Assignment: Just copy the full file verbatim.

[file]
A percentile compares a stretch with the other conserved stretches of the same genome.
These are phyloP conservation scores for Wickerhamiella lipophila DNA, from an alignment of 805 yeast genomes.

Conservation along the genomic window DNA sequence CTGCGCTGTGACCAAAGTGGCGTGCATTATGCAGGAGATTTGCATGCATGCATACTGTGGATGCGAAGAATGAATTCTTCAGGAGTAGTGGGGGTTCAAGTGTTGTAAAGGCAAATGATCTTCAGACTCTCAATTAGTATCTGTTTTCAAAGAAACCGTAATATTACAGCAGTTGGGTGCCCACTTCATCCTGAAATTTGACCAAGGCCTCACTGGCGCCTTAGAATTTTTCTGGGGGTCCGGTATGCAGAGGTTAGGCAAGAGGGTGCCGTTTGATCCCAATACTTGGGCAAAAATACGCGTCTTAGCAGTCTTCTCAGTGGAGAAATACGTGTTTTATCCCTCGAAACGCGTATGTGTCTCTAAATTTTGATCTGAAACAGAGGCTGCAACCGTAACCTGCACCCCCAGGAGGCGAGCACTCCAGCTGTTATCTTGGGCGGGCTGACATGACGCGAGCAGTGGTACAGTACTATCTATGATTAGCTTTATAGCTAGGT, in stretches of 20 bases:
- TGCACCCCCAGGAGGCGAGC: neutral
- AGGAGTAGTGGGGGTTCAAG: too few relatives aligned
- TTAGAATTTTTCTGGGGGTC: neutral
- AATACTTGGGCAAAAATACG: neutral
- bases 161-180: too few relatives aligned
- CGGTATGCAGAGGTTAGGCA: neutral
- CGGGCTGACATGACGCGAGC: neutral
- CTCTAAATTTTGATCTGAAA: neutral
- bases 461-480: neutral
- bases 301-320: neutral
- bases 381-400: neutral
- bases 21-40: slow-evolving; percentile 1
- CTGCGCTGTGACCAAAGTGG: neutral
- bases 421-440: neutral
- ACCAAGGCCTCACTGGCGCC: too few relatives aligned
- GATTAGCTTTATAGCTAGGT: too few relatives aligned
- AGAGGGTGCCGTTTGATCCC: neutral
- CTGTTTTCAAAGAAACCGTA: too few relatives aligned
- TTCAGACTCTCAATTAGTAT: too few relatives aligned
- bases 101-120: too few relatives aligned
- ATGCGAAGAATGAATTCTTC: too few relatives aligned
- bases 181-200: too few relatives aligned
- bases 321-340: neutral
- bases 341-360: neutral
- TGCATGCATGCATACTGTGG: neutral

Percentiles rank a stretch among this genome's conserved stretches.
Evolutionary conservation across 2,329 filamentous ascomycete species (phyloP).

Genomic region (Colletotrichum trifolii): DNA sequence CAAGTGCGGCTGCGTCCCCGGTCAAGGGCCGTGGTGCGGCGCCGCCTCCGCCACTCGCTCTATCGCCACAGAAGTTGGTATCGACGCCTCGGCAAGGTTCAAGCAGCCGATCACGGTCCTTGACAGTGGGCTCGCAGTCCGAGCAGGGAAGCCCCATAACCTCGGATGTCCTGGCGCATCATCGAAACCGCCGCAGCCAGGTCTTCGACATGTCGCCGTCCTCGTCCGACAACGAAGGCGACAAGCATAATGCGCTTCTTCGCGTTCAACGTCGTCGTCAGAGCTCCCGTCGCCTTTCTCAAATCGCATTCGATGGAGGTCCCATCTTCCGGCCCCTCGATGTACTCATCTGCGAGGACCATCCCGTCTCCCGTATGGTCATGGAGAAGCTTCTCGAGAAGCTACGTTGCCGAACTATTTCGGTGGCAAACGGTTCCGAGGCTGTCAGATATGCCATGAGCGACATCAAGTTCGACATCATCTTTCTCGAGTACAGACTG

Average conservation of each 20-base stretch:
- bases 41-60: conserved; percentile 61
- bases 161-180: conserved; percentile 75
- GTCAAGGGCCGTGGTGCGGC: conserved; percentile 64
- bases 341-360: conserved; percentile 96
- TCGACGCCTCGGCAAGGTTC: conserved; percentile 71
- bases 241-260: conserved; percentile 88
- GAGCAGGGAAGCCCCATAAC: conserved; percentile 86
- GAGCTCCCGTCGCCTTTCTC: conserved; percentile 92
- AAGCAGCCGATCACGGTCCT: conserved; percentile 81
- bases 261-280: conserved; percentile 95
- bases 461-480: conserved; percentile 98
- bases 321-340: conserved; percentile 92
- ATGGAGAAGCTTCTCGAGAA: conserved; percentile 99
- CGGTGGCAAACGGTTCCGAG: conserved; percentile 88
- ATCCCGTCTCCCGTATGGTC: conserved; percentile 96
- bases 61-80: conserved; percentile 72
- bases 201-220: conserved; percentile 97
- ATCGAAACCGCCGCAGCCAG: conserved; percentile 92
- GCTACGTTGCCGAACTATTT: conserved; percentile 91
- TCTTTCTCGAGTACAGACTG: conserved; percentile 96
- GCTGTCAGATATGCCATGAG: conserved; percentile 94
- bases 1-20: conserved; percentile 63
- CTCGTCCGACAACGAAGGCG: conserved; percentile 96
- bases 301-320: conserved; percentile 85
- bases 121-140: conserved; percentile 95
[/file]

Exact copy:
A percentile compares a stretch with the other conserved stretches of the same genome.
These are phyloP conservation scores for Wickerhamiella lipophila DNA, from an alignment of 805 yeast genomes.

Conservation along the genomic window DNA sequence CTGCGCTGTGACCAAAGTGGCGTGCATTATGCAGGAGATTTGCATGCATGCATACTGTGGATGCGAAGAATGAATTCTTCAGGAGTAGTGGGGGTTCAAGTGTTGTAAAGGCAAATGATCTTCAGACTCTCAATTAGTATCTGTTTTCAAAGAAACCGTAATATTACAGCAGTTGGGTGCCCACTTCATCCTGAAATTTGACCAAGGCCTCACTGGCGCCTTAGAATTTTTCTGGGGGTCCGGTATGCAGAGGTTAGGCAAGAGGGTGCCGTTTGATCCCAATACTTGGGCAAAAATACGCGTCTTAGCAGTCTTCTCAGTGGAGAAATACGTGTTTTATCCCTCGAAACGCGTATGTGTCTCTAAATTTTGATCTGAAACAGAGGCTGCAACCGTAACCTGCACCCCCAGGAGGCGAGCACTCCAGCTGTTATCTTGGGCGGGCTGACATGACGCGAGCAGTGGTACAGTACTATCTATGATTAGCTTTATAGCTAGGT, in stretches of 20 bases:
- TGCACCCCCAGGAGGCGAGC: neutral
- AGGAGTAGTGGGGGTTCAAG: too few relatives aligned
- TTAGAATTTTTCTGGGGGTC: neutral
- AATACTTGGGCAAAAATACG: neutral
- bases 161-180: too few relatives aligned
- CGGTATGCAGAGGTTAGGCA: neutral
- CGGGCTGACATGACGCGAGC: neutral
- CTCTAAATTTTGATCTGAAA: neutral
- bases 461-480: neutral
- bases 301-320: neutral
- bases 381-400: neutral
- bases 21-40: slow-evolving; percentile 1
- CTGCGCTGTGACCAAAGTGG: neutral
- bases 421-440: neutral
- ACCAAGGCCTCACTGGCGCC: too few relatives aligned
- GATTAGCTTTATAGCTAGGT: too few relatives aligned
- AGAGGGTGCCGTTTGATCCC: neutral
- CTGTTTTCAAAGAAACCGTA: too few relatives aligned
- TTCAGACTCTCAATTAGTAT: too few relatives aligned
- bases 101-120: too few relatives aligned
- ATGCGAAGAATGAATTCTTC: too few relatives aligned
- bases 181-200: too few relatives aligned
- bases 321-340: neutral
- bases 341-360: neutral
- TGCATGCATGCATACTGTGG: neutral

Percentiles rank a stretch among this genome's conserved stretches.
Evolutionary conservation across 2,329 filamentous ascomycete species (phyloP).

Genomic region (Colletotrichum trifolii): DNA sequence CAAGTGCGGCTGCGTCCCCGGTCAAGGGCCGTGGTGCGGCGCCGCCTCCGCCACTCGCTCTATCGCCACAGAAGTTGGTATCGACGCCTCGGCAAGGTTCAAGCAGCCGATCACGGTCCTTGACAGTGGGCTCGCAGTCCGAGCAGGGAAGCCCCATAACCTCGGATGTCCTGGCGCATCATCGAAACCGCCGCAGCCAGGTCTTCGACATGTCGCCGTCCTCGTCCGACAACGAAGGCGACAAGCATAATGCGCTTCTTCGCGTTCAACGTCGTCGTCAGAGCTCCCGTCGCCTTTCTCAAATCGCATTCGATGGAGGTCCCATCTTCCGGCCCCTCGATGTACTCATCTGCGAGGACCATCCCGTCTCCCGTATGGTCATGGAGAAGCTTCTCGAGAAGCTACGTTGCCGAACTATTTCGGTGGCAAACGGTTCCGAGGCTGTCAGATATGCCATGAGCGACATCAAGTTCGACATCATCTTTCTCGAGTACAGACTG

Average conservation of each 20-base stretch:
- bases 41-60: conserved; percentile 61
- bases 161-180: conserved; percentile 75
- GTCAAGGGCCGTGGTGCGGC: conserved; percentile 64
- bases 341-360: conserved; percentile 96
- TCGACGCCTCGGCAAGGTTC: conserved; percentile 71
- bases 241-260: conserved; percentile 88
- GAGCAGGGAAGCCCCATAAC: conserved; percentile 86
- GAGCTCCCGTCGCCTTTCTC: conserved; percentile 92
- AAGCAGCCGATCACGGTCCT: conserved; percentile 81
- bases 261-280: conserved; percentile 95
- bases 461-480: conserved; percentile 98
- bases 321-340: conserved; percentile 92
- ATGGAGAAGCTTCTCGAGAA: conserved; percentile 99
- CGGTGGCAAACGGTTCCGAG: conserved; percentile 88
- ATCCCGTCTCCCGTATGGTC: conserved; percentile 96
- bases 61-80: conserved; percentile 72
- bases 201-220: conserved; percentile 97
- ATCGAAACCGCCGCAGCCAG: conserved; percentile 92
- GCTACGTTGCCGAACTATTT: conserved; percentile 91
- TCTTTCTCGAGTACAGACTG: conserved; percentile 96
- GCTGTCAGATATGCCATGAG: conserved; percentile 94
- bases 1-20: conserved; percentile 63
- CTCGTCCGACAACGAAGGCG: conserved; percentile 96
- bases 301-320: conserved; percentile 85
- bases 121-140: conserved; percentile 95